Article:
The charges were first enumerated against Rabirius by the sons of Quintus Labienus, who was killed in the aftermath of Saturninus' death. Titus Labienus presented a case directed against the Senate's use of the SCU against Saturninus, linking Rabirius only by inference. He also made a case against Cicero himself for having vetoed the previous proceedings and trying to abolish the ancient court for perduellio. For the defense Q. Hortensius Hortalus dealt with the charge of Rabirius having murdered Saturninus. In this second trial Cicero then appeared to speak on behalf of Rabirius, claiming that he was speaking not only as counsel for the defense, but also as Consul of the Republic. Cicero dismissed the specific charges against Rabirius with little argument. The charge of murdering Saturninus he dismissed as absurd, referring to Hortensius' argument that the murderer had been Scaeva, a slave of Q. Croton who was given his freedom as a reward. Instead Cicero's oration became a political statement. It contained attacks on Labienus personally, and on his uncle Q. Labienus. It enumerated rights of citizens, the Lex Fabia against kidnapping, the Lex Porcia de tergo (by censor Cato in 193) against scourging without appeal, and the Lex Sempronia de provocatio (by G. Gracchus). Thus for the defense of Rabirius Cicero had to admit to the rights that the populares were trying to establish. But Cicero went further. "Nothing would please me more...than to proclaim that the hand which struck down Lucius Saturninus...was the hand of my client!" The crowd began to shout Cicero down. In the version of the speech we have, written down well after the trial and supplemented in several places to improve upon his argument, Cicero makes light of the disruption. He goes on to present his version of events on the day in question, praising Marius for that occasion and for his victories, even commenting on how Caesar had a few years earlier erected monuments honoring those victories. Cicero gives a list of prominent individuals who supposedly assisted Marius in arresting Saturninus, including Labienus' father. He denied that Marius had given Saturninus safe passage to the Senate. Instead he paints a picture of Saturninus opening the prisons, besieging the Capitoline and massacring citizens. It is doubtful that the gathered assembly would have been so ignorant of the events, or so partial to Cicero's version that they would have accepted any of these arguments. The crowd turned vocally hostile to Cicero, that much is clear, and probably continued to shout him down after he proclaimed pride for the death of Saturninus.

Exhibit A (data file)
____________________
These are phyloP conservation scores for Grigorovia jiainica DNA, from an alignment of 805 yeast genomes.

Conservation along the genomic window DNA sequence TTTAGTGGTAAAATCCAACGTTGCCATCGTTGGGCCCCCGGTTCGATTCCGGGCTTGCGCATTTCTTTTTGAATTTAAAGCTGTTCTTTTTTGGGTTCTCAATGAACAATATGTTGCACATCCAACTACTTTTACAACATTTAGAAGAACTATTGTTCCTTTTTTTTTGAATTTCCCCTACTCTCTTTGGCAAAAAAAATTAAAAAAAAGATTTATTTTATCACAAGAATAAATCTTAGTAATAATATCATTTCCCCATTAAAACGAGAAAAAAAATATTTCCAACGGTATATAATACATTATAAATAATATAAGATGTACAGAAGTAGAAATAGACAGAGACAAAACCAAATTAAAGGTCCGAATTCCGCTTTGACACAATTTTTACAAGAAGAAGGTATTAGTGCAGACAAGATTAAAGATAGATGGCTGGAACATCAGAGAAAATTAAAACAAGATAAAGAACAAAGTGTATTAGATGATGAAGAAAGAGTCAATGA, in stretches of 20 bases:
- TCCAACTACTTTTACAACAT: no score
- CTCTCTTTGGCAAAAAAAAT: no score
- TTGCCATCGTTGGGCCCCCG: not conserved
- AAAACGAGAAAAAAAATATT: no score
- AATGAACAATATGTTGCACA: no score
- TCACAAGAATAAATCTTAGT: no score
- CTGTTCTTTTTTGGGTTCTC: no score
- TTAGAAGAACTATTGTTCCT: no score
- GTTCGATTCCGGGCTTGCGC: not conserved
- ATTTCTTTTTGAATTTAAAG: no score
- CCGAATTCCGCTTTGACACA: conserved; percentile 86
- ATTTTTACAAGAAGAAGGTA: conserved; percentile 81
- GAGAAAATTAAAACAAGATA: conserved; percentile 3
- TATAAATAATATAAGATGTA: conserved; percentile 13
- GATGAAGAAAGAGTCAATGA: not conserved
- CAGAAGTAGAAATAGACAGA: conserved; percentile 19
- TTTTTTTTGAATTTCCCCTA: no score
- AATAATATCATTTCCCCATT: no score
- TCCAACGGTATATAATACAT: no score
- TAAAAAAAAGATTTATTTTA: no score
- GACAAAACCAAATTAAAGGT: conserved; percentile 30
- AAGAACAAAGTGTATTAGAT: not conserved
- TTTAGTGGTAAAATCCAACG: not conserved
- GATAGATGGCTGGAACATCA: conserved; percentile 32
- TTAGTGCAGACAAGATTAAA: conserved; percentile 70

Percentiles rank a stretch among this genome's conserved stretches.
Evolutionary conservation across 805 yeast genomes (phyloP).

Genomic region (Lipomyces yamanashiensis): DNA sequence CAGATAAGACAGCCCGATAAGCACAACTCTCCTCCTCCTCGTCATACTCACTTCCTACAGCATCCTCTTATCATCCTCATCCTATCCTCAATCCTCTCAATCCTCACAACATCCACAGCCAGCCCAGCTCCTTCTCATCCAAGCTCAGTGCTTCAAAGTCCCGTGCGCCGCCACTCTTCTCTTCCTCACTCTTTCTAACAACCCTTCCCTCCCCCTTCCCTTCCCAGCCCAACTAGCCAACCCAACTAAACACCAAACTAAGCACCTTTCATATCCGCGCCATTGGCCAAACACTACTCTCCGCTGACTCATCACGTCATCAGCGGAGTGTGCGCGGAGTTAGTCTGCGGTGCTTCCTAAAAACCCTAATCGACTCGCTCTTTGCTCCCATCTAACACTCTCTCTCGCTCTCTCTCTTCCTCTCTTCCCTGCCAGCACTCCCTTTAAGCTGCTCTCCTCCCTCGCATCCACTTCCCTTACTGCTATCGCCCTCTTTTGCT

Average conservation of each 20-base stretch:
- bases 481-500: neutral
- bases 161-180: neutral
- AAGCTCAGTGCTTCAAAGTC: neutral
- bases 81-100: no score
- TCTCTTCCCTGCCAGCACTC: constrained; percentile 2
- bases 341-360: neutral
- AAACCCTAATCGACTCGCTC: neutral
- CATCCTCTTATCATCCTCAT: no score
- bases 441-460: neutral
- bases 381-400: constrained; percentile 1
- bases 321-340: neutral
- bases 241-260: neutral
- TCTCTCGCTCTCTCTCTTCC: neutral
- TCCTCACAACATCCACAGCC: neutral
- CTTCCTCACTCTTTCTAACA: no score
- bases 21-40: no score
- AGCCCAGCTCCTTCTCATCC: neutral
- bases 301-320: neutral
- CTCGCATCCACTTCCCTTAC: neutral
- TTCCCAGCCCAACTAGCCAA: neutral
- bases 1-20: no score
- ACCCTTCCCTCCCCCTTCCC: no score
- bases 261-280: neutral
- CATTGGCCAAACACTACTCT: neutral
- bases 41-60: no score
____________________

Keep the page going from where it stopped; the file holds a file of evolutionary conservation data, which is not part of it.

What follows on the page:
What happened next was one of the strangest parts of the whole episode. The praetor urbanus Q Caecilius Metellus Celer had objected to the proceedings. Seeing the crowd turn against Cicero, he climbed to the top of the arx and pulled down the vexillum russi coloris. This was an ancient signal that the city was being attacked by the Etruscans. Tradition held that when the red flag was lowered that the assemblies of the people were to disband, the people to arm in defense of the city. It would be comparable in Cicero's day to today's Supreme Court calling a halt to its proceedings because someone in Boston Harbor was waiving a lantern to warn of a British invasion. The ploy worked however. The comitia ended its session for that day. Labienus never renewed the proceedings, although he would certainly have been within his right to do so. Argument has since occurred as to what the outcome might have been had the trial continued. Suetonius claimed that Caesar did not have Labienus continue because Rabirius would have been acquitted. But all other sources and authorities offer the opposite view. In such a political forum the facts of the case meant little. Little evidence was really presented by either side, the testimony of witnesses and the judgement that would have been handed down were totally partisan. Cicero's speech was highly partisan in its presentation. It might have gone over well among the optimates of the Senate, but it was sure to raise the wrath of some in the comitia. But when it came down to a vote it would have been decided more on what was common knowledge or what was commonly believed, rather than anything presented at the trial itself. What could have saved Rabirius was that the penalty he would have had to endure if found guilty, crucifixion, was viewed as too cruel a fate. Cicero also played on that theme in his speech. But then, how did public crucifixion compare to what the Senate had done to Saturninus?
Caesar and Labienus had proven a point. With the trial of Rabirius they had forced the Senate to recognize the right of provocatio, and all of the leges that had been enacted to protect that right, even by their political opponents like the Gracchi. They had then gotten the optimates to admit that the murders of the Gracchi and Saturninus by order of the Senate violated their rights as citizens. The question was not whether the Senate could issue a senatusconsultum ultimum, but whether an SCU could be used to execute citizens without trial. The populares thought they had made their point. But it was only a few months later when the Catiline conspiracy erupted, Cicero had the Senate issue an SCU and used it to justify executing Catilina's followers without trial. The words of Cicero, spoken at the trial of Rabirius, were later thrown back on him. By the end of the year Q Caecilius Metellus Nepos, Celer's brother, was calling for Cicero to be denied an opportunity to give the traditional consular valediction.
Proceed to Epilogue